Naben Ruthnum’s Curry (Coach House/Exploded Views), a book-length essay in three parts—Eating, Reading and Race, plus an introduction and coda—analyzes books, pop culture, recipes, colonial history and Ruthnum’s own experiences to deconstruct accepted narratives about the South Asian diaspora, half-disparagingly referred to as “currybooks.” With unsparing wit and skepticism, Ruthnum interrogates the expectations placed upon artists of South Asian heritage, and the troubled concept of authenticity. Maisonneuve Associate Editor Kim Fu spoke with Ruthnum about how this book came to be, his imagined audience, and why we shouldn’t hesitate to criticize other artists within our communities.
Kim Fu: What led you to Coach House Books, and
the Exploded Views (EV) series in particular? What made you feel like it was the best fit for this project?
Naben Ruthnum: I’d read Shawn Micallef and David Balzer’s EV books before the idea of writing for the series came to mind, and when Emily Keeler became the series editor, my friend Julia Cooper was the first author she worked with, resulting in the excellent The Last Word. Emily asked me if I had any ideas for a book that would suit the series, and I didn’t, until I thought about it a bit. The novels I’d been reading for the few months prior to coming up with Curry, along with general thoughts about South Asian identity that I’d been batting around with Rudrapriya Rathore and others, coalesced into a very sloppy but quite excited pitch that I sent to Emily. I think the broad range of subjects and varied approaches I took to writing about them made EV an ideal fit, as the short length of the manuscripts in the series lent itself to a certain level of depth balanced with a certain level of humour.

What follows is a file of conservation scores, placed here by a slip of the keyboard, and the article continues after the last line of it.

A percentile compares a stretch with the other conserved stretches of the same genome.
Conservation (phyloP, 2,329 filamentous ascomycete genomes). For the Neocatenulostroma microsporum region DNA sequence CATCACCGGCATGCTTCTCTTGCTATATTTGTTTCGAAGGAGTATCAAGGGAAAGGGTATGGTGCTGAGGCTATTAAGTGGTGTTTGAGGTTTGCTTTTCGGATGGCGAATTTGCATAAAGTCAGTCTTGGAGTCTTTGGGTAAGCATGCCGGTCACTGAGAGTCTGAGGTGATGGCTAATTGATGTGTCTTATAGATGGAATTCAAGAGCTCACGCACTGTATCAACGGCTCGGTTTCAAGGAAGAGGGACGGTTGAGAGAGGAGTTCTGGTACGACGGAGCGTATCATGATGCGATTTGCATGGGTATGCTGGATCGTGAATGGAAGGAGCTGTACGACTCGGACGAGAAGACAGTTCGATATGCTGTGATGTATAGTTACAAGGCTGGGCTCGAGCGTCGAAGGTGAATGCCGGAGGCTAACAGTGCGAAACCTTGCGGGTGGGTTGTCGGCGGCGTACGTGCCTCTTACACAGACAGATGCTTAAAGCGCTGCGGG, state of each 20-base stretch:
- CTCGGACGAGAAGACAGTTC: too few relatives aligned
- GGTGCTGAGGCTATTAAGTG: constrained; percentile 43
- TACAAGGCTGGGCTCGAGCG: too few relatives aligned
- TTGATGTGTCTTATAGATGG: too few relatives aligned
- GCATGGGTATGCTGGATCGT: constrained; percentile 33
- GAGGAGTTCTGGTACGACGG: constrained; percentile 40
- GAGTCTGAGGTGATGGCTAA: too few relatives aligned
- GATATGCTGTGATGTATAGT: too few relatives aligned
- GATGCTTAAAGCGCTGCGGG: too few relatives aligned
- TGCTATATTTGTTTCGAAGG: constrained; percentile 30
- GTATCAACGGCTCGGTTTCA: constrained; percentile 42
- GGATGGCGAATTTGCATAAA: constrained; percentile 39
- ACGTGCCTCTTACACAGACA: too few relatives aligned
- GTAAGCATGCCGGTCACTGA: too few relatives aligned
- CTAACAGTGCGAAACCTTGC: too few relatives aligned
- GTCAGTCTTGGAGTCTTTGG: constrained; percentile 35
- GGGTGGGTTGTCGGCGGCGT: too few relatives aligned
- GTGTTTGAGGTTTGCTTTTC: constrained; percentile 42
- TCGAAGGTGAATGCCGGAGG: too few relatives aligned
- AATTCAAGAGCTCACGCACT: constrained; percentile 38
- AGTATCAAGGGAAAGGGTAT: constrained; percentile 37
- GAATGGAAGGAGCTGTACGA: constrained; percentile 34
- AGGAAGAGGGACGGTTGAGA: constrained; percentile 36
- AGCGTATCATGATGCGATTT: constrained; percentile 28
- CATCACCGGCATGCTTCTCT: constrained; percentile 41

KF: Can you talk a bit about how Curry relates to your larger body of writing, and how you wanted it to fit into the arc of your career? The book’s coda makes it seem like you wrote Curry with a great deal of intentionality in this regard.
NR: It’s a bit of an accidental mission statement, I suppose: I think that the parts of the book that are most worthwhile are my thoughts on other peoples’ writing and cultural artifacts, but I can’t deny that the impetus behind a lot of my opinions and arguments lies in establishing that I intend to write across genres and am highly uncomfortable with any expectations being placed on what I produce. I’m not self-important enough to imagine an audience that is determined to see me, specifically, write a certain type of story forever, but I think that writers at any career stage are subject to expectations that can be frustrating.
KF: How did the process of writing Curry compare with the process of writing your forthcoming crime novel, Find You in the Dark, or to your fiction-writing process in general? Were there similarities, or was it a wholly unrelated beast?
NR: I’d say completely different. I don’t come from an MFA background, but I did do an academic MA, and writing Curry felt much like writing a second thesis, but without the particular demands of scholarly writing.
KF: To me, the voice in Curry comes across as conversational, or even argumentative—that is, as though it’s addressing an auditor, or responding to an opponent. Did you have an imagined audience while you were writing it?